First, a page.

Western Romania harbour of peace for refugees from Libya
Western Romania has turned into a harbour of peace for nearly 200 refugees who fled persecution, abuse or violence -- many in Libya -- and dream only of "living freely", once resettled in a western country.
"We suffered terribly in Libya. Now, what we want more than anything else is freedom," Mussie, a 31-year-old Eritrean refugee who declined to give his last name for safety reasons, said.
He is one of the scores of residents in the Emergency Transit Centre (ETC) in the western city of Timisoara, some of whom have spent months in the facility.
One of these was a Libyan woman who accused soldiers loyal to Moamer Gathafi of raping her in an incident that grabbed international attention. In March, Iman Al-Obeidi, 29, burst into the Rixos hotel in Tripoli, a base for journalists covering the conflict, screaming that Gathafi loyalists had abused her at a Tripoli checkpoint -- all caught on press video that quickly went viral.
A UN official in Bucharest said she spent nearly two months in the Timisoara center before arriving in the United States in July, though gave no further details.
Mussie, a former teacher, fled Eritrea like many other countrymen to avoid an open-ended military conscription imposed by the autocratic, isolated and impoverished government of the Red Sea state. But Libya was not quite the refuge he expected.
"The Libyans were not tender" to illegal African immigrants, he said, saying he was imprisoned for two-and-a-half years, tortured and deprived of even basic medical assistance.
In February, when the revolt erupted in the North African state things got even worse for African nationals. Many were targeted, physically abused or even killed by Libyans angered over Moamer Gathafi's reported use of sub-Saharan mercenaries to quash the uprising, according to the office of UN High Commissioner for Refugees.
Mussie and a dozen other men managed to flee to Tunisia, finding shelter in a camp in Shousha from where the UNHCR evacuated them to Timisoara in June.
"When they remember the past, they sometimes cry," Mussie said, referring to his friends. "I pray for those still suffering."
Like several other Eritreans here, Mussie is hoping he will be transferred soon to the United States, where some of them have relatives.
"I want to continue my studies and get a job, maybe in education," he said. 'Respect and safety here'
Set up in 2008 jointly by the UNHCR, the International Organization for Migration (IOM) and the Romanian government, the ETC has so far hosted more than 650 refugees. Of the 200 people now housed there, 125 have fled Libya.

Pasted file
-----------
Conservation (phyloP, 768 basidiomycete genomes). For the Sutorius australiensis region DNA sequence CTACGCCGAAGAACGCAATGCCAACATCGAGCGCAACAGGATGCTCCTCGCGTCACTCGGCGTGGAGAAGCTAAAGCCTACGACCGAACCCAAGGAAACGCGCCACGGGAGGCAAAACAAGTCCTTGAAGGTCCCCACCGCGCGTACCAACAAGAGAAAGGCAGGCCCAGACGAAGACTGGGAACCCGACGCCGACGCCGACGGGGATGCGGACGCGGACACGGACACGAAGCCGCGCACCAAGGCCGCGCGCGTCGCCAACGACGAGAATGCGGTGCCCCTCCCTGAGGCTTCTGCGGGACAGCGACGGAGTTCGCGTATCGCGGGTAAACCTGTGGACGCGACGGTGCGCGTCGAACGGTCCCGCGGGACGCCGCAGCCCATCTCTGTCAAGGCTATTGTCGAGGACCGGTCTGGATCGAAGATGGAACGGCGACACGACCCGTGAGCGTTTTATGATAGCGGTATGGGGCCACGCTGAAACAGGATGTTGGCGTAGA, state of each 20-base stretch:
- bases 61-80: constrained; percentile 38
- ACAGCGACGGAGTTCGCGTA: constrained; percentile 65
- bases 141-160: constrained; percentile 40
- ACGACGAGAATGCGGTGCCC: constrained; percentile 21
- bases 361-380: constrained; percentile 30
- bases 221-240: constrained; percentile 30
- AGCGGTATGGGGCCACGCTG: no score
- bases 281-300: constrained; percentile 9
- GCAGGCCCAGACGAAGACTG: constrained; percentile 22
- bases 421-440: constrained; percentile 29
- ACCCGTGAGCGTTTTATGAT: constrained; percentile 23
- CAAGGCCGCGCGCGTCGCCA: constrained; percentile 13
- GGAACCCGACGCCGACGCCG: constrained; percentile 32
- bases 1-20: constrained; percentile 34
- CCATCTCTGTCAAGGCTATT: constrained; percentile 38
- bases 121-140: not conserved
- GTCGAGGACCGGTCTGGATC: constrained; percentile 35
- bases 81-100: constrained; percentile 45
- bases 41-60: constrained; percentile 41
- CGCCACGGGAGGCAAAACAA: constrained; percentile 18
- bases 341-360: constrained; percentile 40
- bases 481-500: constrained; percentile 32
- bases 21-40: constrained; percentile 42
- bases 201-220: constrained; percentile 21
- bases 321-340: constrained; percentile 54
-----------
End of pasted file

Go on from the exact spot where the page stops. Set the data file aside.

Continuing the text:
In Europe, only Romania and Slovakia have such UNHCR emergency transit centres, where refugees spend a maximum of six months before being transferred to third countries to start a new life, notably the US, Britian, the Netherlands and Sweden.
Last year, Romania itself joined the list of potential host countries and accepted to take in 40 refugees per year on a permanent basis.
Asanthe, a 27-year-old Sri Lankan, is a former TV journalist who fled his country after making a documentary criticising the regime.
"I was hunted down and received death threats. My wife who is still in Sri Lanka has to move from place to place," he said, not giving his last name out of fear.
The young Sri Lankan will be transferred to the Netherlands next month. But he said he still feels his life is in danger and vowed to continue "to tell the truth about the corrupt regime".
"I have no idea what my life will be like in the Netherlands but I will have total freedom and will be able to talk freely," he said.
The courtyard of the centre, a former farm that once belonged to the border police, is swarming with children, running, shouting, rocking on seesaws or flying paper airplanes.
Be they Eritrean, Somalian, Ethiopian, Sri Lankan or Iraqi, "they all play together and go to kindergarten together, where they mainly learn English," said Adina Gogeoman of Save the Children association.
If psychologists strive to help the young ones move beyond their recent horrific experiences, the children still bring them up.
"One day a boy told me that in the refugee camp where he was before, soldiers used to threaten children with their machine guns if they were too naughty," she said.
"This centre is an oasis of peace and quiet for people who have gone through life without really living," said Camelia Nitu, the head of the UNHCR in Timisoara. Her office walls are covered with pictures of refugees, some smiling, some still showing the signs of trauma.
"People who had no identity and no hope, who did not even feel like human beings anymore, have found respect and safety here," she said.